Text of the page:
Kenya to Secure $500 Million Syndicated Loan from Trade Bank

Kenya's Cabinet Secretary for National Treasury & Economic Planning Njuguna Ndung'u. PHOTO/COURTESY

Kenya is scheduled to receive a $500 million (Ksh75.0 billion) syndicated loan from the Trade and Development Bank (TDB) in November, as disclosed by a senior official at the National Treasury. The TDB has been entrusted with raising up to $1.0 billion (Ksh150.0 billion) for Kenya in the current fiscal year, with a total external financing projection of Ksh448.7 billion ($2.99 billion), as outlined in the Draft Budget Review and Outlook Paper (BROP) published by the National Treasury on September 15th.

According to the official, “The TDB syndicated loan has been signed, and we are expecting $500.0 million to be disbursed sometime next month.”

The government’s borrowing plan for the fiscal year 2023/24, as detailed in the Draft BROP, involves a recalibration, with domestic borrowing now projected at Ksh415 billion ($2.76 billion), down from the initial Ksh587 billion ($3.9 billion), while external financing is expected to be revised upwards to Ksh448.7 billion from the previous Ksh131.0 billion.

This external financing arrangement through TDB aligns with Treasury Cabinet Secretary Prof Njuguna Ndung’u’s remarks during the annual World Bank and International Monetary Fund (IMF) meetings in Morocco. Ndung’u conveyed that multilateral and development finance institutions would be Kenya’s primary sources of funding ahead of the $2.0 billion (Ksh298.0 billion) Eurobond maturing in June 2024.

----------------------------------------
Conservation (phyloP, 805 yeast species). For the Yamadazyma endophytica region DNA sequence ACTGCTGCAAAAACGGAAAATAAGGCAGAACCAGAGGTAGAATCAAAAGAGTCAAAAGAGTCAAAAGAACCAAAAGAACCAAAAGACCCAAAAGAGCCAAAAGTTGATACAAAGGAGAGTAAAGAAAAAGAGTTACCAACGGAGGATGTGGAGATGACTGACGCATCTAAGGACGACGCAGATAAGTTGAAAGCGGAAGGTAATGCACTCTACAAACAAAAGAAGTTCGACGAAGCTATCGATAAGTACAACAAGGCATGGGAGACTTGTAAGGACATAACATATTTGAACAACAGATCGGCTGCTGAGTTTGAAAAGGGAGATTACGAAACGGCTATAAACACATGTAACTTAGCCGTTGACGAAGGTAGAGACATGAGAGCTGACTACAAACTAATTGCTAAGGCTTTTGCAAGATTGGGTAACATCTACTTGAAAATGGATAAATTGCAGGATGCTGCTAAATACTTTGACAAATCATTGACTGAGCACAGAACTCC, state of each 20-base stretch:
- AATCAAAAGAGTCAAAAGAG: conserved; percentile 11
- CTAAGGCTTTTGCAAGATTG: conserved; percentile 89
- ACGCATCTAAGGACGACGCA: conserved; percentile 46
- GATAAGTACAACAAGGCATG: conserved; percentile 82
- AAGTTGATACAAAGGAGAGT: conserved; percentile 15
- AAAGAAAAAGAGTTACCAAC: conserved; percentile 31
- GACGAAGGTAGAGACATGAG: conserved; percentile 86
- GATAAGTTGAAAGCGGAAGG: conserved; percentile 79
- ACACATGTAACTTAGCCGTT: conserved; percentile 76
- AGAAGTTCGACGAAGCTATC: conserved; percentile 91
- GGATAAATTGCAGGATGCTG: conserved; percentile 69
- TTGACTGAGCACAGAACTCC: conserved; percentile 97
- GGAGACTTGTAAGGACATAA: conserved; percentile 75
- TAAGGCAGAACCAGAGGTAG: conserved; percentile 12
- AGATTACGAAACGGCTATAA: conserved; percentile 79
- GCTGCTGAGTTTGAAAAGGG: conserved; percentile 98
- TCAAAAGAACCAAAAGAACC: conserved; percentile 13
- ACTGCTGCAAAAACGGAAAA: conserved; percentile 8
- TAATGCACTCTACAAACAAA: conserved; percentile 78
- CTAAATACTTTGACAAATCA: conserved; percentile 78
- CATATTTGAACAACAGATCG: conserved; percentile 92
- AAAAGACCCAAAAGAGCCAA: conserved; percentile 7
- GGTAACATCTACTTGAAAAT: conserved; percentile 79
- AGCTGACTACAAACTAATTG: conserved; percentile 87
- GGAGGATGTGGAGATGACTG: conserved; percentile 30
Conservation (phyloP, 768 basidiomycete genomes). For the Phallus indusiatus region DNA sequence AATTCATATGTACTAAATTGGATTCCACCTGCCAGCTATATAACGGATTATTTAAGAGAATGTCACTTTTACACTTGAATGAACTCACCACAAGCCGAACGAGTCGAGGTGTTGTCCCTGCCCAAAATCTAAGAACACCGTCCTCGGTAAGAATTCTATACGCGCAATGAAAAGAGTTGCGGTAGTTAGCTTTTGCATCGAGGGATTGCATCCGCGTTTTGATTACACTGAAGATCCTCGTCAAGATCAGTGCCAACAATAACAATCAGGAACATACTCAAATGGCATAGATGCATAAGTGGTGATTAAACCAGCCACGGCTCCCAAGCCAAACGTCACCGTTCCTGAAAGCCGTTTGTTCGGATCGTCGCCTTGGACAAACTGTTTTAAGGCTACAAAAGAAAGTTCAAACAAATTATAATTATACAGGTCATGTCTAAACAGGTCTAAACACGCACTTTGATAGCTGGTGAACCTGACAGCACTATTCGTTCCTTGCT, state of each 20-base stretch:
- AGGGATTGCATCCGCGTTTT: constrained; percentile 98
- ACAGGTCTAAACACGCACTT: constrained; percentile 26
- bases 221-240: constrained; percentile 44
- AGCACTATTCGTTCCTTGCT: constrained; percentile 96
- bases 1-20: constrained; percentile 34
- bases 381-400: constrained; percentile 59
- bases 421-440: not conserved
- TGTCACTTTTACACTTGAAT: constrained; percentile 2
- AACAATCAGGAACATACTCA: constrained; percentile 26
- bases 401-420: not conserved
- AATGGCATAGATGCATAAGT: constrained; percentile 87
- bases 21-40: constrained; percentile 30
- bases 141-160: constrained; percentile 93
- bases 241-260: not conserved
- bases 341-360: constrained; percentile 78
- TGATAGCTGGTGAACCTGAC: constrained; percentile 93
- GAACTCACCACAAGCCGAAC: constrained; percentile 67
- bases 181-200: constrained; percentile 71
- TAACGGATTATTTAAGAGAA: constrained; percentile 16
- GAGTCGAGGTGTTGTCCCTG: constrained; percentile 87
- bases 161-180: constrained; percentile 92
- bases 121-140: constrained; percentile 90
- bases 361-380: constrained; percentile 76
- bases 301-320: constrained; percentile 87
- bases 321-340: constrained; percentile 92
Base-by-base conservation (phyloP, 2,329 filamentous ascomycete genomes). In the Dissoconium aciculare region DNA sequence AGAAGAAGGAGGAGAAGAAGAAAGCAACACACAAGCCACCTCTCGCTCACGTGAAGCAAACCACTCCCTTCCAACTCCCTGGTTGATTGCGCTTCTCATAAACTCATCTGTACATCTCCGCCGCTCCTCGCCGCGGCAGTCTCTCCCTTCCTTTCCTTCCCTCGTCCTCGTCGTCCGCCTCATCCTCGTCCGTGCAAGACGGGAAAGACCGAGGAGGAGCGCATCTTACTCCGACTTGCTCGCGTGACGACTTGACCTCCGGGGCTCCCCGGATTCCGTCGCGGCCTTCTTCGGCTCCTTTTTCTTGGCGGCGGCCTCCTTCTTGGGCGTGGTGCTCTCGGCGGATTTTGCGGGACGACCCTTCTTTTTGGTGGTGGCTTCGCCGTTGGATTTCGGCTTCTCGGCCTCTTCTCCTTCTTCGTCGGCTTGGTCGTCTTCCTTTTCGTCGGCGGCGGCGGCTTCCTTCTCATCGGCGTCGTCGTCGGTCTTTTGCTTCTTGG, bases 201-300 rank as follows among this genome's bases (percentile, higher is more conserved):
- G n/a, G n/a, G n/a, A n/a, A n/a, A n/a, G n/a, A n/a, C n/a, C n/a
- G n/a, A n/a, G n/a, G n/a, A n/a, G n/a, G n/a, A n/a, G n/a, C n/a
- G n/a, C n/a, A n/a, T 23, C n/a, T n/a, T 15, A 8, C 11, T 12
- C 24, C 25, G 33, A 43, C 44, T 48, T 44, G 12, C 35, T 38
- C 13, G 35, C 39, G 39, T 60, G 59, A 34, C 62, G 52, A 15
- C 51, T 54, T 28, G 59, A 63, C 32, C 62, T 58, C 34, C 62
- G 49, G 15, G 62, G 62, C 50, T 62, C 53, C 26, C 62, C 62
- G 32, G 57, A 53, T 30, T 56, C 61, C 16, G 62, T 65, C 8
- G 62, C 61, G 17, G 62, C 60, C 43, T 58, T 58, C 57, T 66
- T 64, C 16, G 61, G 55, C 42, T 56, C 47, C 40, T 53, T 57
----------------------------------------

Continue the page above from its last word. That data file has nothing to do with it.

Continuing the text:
He explained, “Our strategy is simple. What we are trying to do is to align resources from multilateral development banks, that’s IMF and the World Bank; the bilaterals like friendly countries which we have been working with like Japan; and then DFIs (Development Finance Institutions) in terms of what kind of resources we can align first to reduce our exposure with the Eurobond.”

Additionally, Kenya has engaged in discussions with the IMF to secure additional financing as a priority item, building on the existing program that has seen the country access $2.1 billion (Ksh312.5 billion) in funding. According to the IMF’s Deputy Director for Africa, Catherine Pattillo, the Kenyan government is actively working with the IMF, World Bank, and other donors to strengthen its economic program while addressing funding requirements through fiscal measures.

The government had recently enlisted the services of Citi Group and Standard Bank to facilitate Kenya’s return to the international capital markets via a Eurobond issuance in anticipation of the maturity of Ksh298 billion ($1.99 billion) in June 2024. However, the Treasury has acknowledged challenges arising from an unfavorable yield environment in executing the planned issuance.

Additional Reporting: Business Daily Africa

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